- The strong tie between childhood sexual abuse and later sexual exploitation may not be widely understood by juries. General education of the public about the psychology of child abuse victims will be critical to the fight. You cannot educate yourself after you are seated on a jury. You can only draw on the facts of the case, and your own education and common sense. You cannot legally educate other members of the jury. You can only point to the evidence presented in the trial. It is easy to judge victims for their rebellion against family, their use of drugs and their forming of unhealthy relationships. It is hard to understand the desperation and the lack of self-worth that they feel, and how vulnerable these thoughts make them to extreme manipulation. It is hard to understand why they didn't just run away from a trafficker if they had the opportunity, and why it takes them a long time to identify their abusers, or how they could possibly think these people were in love with them. But as time goes on, it is becoming more and more clear that these are all “standard” behaviors for the childhood victims of incest and sexual abuse, which are well-hidden crimes in our society.
- The laws against sex trafficking are new, and not well tested. They can be quite confusing to juries, and will be more effective if they can be re-written in clearer language. This is a process that will take trial-and-error and time in each state. Sex trafficking has a growing number of faces, and there need to be more laws to deal with various forms of sexual exploitation, rather than a few very broad laws that end up nearly meaningless. As sex trafficking is becoming more publicized, and the public develops a certain image of what it entails, such as kidnapping, beatings and multiple victims, the use of that term in a charge may no longer seem to fit the crime, particularly when the victim was initially willing to start a sexual relationship with the perpetrator, as is often the case.
Prosecuting sex trafficking crimes is extremely difficult. Witnesses to sex trafficking are hard to obtain – because almost anyone who witnessed the operation is criminally involved. It is very hard to corroborate the story told by a victim who was drugged at the time, as are many sex trafficking victims. Timely and definitive DNA evidence is hard to obtain. Also, trials of this kind are very expensive, with a lot of money spent on public defenders and expert witnesses. Prosecutors have limited budgets, and don't want to take cases to trial unless they have high odds of winning. The police are not highly motivated to pursue crimes that cannot be prosecuted.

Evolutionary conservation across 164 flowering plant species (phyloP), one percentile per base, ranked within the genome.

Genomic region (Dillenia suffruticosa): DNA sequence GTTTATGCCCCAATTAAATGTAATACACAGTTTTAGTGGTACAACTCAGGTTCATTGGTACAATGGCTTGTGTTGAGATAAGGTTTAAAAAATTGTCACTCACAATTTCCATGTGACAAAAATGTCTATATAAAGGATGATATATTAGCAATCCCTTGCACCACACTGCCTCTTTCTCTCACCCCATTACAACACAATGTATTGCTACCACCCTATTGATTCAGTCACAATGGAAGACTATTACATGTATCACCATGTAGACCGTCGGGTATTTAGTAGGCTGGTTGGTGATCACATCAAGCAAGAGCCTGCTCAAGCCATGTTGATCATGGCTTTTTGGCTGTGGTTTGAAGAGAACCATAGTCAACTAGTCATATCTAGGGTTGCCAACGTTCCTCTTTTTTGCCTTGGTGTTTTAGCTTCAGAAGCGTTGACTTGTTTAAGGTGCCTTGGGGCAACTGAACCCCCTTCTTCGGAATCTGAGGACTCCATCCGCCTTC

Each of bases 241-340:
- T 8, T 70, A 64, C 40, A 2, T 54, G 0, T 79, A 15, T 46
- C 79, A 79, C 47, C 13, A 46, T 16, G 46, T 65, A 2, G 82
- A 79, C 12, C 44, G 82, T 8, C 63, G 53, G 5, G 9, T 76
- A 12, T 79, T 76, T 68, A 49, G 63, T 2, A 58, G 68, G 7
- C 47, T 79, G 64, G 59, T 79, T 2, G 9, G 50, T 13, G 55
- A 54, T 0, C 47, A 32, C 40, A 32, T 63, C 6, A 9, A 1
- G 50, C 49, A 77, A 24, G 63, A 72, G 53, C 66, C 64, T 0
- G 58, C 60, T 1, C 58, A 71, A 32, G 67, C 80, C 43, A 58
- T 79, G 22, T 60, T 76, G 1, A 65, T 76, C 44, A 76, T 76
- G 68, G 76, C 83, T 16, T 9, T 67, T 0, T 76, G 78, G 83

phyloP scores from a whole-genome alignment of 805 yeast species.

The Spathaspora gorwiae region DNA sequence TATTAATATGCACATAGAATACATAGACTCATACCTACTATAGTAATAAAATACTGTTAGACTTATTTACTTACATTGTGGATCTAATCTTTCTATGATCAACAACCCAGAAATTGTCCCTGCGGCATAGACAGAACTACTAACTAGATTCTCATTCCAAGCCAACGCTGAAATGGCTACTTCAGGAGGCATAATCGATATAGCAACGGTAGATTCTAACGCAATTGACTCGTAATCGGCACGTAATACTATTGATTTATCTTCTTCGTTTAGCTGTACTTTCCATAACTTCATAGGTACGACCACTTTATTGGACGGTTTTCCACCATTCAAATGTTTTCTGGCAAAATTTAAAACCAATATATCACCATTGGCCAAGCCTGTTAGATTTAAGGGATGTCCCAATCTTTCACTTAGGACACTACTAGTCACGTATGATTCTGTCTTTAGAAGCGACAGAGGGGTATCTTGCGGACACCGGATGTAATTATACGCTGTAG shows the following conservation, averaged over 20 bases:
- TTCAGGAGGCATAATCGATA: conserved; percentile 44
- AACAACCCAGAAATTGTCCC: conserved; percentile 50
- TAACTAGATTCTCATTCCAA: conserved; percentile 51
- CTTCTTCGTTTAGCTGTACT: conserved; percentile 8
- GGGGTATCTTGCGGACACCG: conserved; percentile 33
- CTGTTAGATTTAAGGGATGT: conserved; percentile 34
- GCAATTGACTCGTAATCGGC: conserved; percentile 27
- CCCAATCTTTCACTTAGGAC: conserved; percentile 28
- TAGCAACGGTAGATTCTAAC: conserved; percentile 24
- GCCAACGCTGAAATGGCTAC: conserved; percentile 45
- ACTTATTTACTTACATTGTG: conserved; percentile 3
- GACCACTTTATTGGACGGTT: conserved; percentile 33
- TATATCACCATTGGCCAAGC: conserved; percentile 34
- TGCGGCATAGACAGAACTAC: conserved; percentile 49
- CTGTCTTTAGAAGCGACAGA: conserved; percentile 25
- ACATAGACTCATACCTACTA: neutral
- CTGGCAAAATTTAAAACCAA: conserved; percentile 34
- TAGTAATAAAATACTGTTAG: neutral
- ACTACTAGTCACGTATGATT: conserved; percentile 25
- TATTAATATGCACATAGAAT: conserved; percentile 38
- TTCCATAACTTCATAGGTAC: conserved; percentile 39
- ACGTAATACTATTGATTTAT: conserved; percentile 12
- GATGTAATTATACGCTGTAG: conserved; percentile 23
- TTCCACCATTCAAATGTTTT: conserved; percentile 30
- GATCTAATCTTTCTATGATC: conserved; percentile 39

We, as a community, must work on methods that foil the tactics of the sex traffickers before they exploit their victims. While important stakeholders, it is clear that we cannot rely solely on law enforcement and the judicial system to solve this problem for us. Please read all you can on the subject, and spread the word. Then seek ways to volunteer to help stop this awful crime that creates havoc in victims' lives.
*The jury did NOT find the defendant guilty, beyond a reasonable doubt, of the Sex Trafficking charge. That means this man is innocent of sex trafficking before the law, and it is important in our society that we uphold this key feature of our legal system. The jury DID, however, find him guilty of Harboring a Runaway Minor, and of one of the Sexual Assault charges. The sentence for the former charge was covered by his time already served; the sentence for the latter charge was 20 years. I have left out the details of this case that go beyond the charges that received actual convictions.
Also, let me assert that the process that goes on in a Jury Room is a sacred event under our legal system. Each juror must deal with the consequences of how their decision will affect the life of another person. What is said in that room is private and confidential. My comments here are not an indictment of the thought process of any other jurors, or of the case made by the State prosecutors or the Defense attorneys, but my own suggestions of what can help Americans fight sexual exploitation crimes.
Amanda B. is a mom, a wife, a researcher, and a volunteer in support of sex trafficking victims. In her spare time, she enjoys photographing Texas wildflowers.